Therefore, I expose to you the pits, such lowest depths that people can go to for pecuniary gains. His impudence is even more contemptuous coming from one who claims some volumes of sanctimony, posing as gods of ignorant men. A person, who should play a mediatory role between the Supreme Being and the mortals the shepherds, rather chooses to serve as a conduit for ransome collection.

Nigerians must ponder on the deceitful opinions of this prankster cleric whose close ally is standing prosecution for terrorism financing. We must all see him for what and who he truly is. Sheikh Gumi is the same as the bandits or so he has made us believe. His pursuit is of illicitly earned wealth. He only craves money and he wants it at the detriment of vulnerable school children whose fate remains largely unknown. The fallacy that he portrays, cannot be true for any Nigerian.

Voices must be raised to strengthen the role of the government in returning our communities to the once-a-time safe abodes that they were. As citizens, we owe the responsibility of not falling to primordial sentiments currently being expressed by misguided groups who believe that patronizing criminality is the leeway to the future. We must all agree that negotiating with bandits is far too controversial to be the norm.

If Gumi’s dialogue in Kaduna is the surest means to pave the return of the abducted school children, who will speak for kidnapped farmers and displaced women in Borno? Who will negotiate the rescue of politicians so far kidnapped in Edo, Imo or even Ekiti? Will it still be Gumi the facilitator-in-chief or he hopes in futility that Nigeria raises a band of negotiators like himself? By so doing, are we conceding to a situation where kidnap negotiations become the new national normal? God forbid that it happens so.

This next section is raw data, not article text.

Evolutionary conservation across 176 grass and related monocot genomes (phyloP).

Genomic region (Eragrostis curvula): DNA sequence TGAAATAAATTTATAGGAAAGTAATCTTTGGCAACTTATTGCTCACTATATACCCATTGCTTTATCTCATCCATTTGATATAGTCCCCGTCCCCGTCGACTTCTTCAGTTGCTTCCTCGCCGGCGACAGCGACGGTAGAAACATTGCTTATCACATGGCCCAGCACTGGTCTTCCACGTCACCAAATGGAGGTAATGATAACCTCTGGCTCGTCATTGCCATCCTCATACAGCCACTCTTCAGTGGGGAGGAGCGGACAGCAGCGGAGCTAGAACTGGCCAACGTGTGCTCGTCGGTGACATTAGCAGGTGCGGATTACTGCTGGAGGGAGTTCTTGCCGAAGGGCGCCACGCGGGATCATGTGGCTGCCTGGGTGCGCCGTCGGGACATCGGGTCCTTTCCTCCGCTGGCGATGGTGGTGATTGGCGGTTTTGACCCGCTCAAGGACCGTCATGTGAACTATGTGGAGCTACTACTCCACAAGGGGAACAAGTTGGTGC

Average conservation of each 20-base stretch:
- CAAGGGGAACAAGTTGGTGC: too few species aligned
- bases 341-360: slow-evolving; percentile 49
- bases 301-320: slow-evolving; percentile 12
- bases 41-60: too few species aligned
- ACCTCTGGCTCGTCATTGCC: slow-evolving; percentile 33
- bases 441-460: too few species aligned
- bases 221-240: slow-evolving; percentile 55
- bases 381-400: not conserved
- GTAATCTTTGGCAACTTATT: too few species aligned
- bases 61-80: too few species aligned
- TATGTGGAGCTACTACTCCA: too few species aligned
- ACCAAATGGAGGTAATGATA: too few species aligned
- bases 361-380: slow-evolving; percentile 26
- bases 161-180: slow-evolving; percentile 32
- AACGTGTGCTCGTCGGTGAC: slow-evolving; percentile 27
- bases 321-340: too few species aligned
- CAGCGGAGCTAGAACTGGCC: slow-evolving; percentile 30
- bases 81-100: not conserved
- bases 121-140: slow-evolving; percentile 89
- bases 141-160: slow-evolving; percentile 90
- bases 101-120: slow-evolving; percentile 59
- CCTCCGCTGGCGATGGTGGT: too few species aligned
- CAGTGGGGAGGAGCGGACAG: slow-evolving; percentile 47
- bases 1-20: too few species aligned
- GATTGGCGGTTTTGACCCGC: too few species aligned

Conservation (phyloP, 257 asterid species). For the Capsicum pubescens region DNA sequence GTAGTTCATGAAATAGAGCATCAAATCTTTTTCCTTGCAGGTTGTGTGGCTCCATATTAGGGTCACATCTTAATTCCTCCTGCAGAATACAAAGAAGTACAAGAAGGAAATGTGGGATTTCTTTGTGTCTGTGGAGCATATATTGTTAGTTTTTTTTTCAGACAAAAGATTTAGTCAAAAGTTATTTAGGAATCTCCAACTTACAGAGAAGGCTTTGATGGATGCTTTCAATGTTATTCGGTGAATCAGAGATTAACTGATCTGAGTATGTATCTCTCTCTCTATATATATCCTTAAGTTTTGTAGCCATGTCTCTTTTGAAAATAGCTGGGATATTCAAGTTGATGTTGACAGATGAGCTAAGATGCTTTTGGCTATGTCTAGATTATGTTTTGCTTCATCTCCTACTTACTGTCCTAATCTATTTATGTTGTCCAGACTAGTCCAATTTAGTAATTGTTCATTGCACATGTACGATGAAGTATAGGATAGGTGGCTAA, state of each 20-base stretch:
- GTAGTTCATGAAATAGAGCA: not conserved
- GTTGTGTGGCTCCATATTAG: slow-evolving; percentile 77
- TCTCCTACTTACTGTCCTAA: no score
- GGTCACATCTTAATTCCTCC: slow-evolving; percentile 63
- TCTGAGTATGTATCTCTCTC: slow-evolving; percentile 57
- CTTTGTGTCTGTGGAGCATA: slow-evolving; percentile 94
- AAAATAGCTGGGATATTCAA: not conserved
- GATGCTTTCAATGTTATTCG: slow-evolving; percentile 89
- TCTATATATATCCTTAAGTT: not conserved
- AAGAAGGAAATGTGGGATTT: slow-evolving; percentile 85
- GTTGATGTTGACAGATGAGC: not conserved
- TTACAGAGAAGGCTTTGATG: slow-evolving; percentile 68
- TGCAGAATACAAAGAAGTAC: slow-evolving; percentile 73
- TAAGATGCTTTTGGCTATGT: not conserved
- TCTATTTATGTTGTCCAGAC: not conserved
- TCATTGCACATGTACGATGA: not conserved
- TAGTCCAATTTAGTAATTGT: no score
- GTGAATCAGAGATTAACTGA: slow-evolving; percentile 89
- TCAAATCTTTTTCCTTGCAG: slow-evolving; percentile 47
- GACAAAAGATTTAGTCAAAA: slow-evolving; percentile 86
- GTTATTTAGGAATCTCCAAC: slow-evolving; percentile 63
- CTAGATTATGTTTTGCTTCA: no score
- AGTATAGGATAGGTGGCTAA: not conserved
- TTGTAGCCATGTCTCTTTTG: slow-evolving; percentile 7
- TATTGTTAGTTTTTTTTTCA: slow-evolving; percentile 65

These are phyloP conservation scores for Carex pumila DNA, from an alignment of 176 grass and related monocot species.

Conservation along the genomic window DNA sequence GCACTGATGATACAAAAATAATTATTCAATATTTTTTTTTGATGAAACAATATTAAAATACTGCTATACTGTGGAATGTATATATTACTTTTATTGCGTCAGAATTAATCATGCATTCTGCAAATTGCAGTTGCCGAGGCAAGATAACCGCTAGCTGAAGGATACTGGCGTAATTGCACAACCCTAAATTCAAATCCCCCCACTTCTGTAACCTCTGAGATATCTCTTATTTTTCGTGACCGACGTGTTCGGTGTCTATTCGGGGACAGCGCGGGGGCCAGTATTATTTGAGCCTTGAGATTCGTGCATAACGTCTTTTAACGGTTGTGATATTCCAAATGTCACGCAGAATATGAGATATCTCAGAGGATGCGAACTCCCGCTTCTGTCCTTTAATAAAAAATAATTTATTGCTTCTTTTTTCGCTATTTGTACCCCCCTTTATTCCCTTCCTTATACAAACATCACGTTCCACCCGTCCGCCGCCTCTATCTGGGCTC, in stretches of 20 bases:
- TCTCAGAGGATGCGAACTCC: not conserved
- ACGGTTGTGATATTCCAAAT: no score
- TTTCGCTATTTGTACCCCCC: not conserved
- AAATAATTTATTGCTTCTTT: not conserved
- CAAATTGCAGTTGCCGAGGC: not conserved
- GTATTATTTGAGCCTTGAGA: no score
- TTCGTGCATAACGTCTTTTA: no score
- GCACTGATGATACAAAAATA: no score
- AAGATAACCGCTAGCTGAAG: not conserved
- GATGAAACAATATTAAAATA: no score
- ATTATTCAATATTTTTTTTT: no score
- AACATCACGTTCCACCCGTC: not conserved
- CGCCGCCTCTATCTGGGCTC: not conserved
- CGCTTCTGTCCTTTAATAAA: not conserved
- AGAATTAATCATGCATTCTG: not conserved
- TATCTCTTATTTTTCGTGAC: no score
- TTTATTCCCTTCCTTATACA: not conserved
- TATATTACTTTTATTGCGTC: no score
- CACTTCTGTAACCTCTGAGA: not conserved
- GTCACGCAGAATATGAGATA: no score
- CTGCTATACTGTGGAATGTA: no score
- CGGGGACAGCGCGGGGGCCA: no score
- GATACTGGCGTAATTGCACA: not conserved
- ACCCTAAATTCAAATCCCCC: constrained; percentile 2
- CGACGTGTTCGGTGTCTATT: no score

Another disturbing angle to his recent proposition is the surreptitious attempt to trap government into falling for prisoner swap in the course of negotiations. It is not erroneous that deductions signal the release of Tukur Mamu his co-traveler and once-a-time aide, as the target of this call for negotiations. Gumi impudently assumes his veiled intent can be taken hook, line and sinker. Such wasted energy.

That vigour can be rechanneled to counseling against crimes and criminality from formative years, by imparting in school children, impeccable values. The place of education is of utmost significance and as a Shiekh and once army official who largely benefited from a well-funded Nigerian educational system, ensuring societal safety is a spirit he is expected to embody. Gumi a direct descendant and protégé of Islamic scholars with a father who was the renowned first Grand Khadi of the old Northern Region, Gumi needs to do better. That he is currently at the forefront of aligning with dissidents to rock the boat, begs for inviolable answers.

Groups or persons who are sympathetic to defiant actions that further weaken the country and constitute a mockery of our common goals must be stopped. Nigerians must agree that these hostile and dissimilar prerogatives be stifled and not allowed the light of day. It is widely said, that an injury to one is an injury to all. Gumi is one with bandits and certainly against us all.

Abdul Sule resides in Kano State

Leave a Reply

Your email address will not be published. Required fields are marked *

scroll to top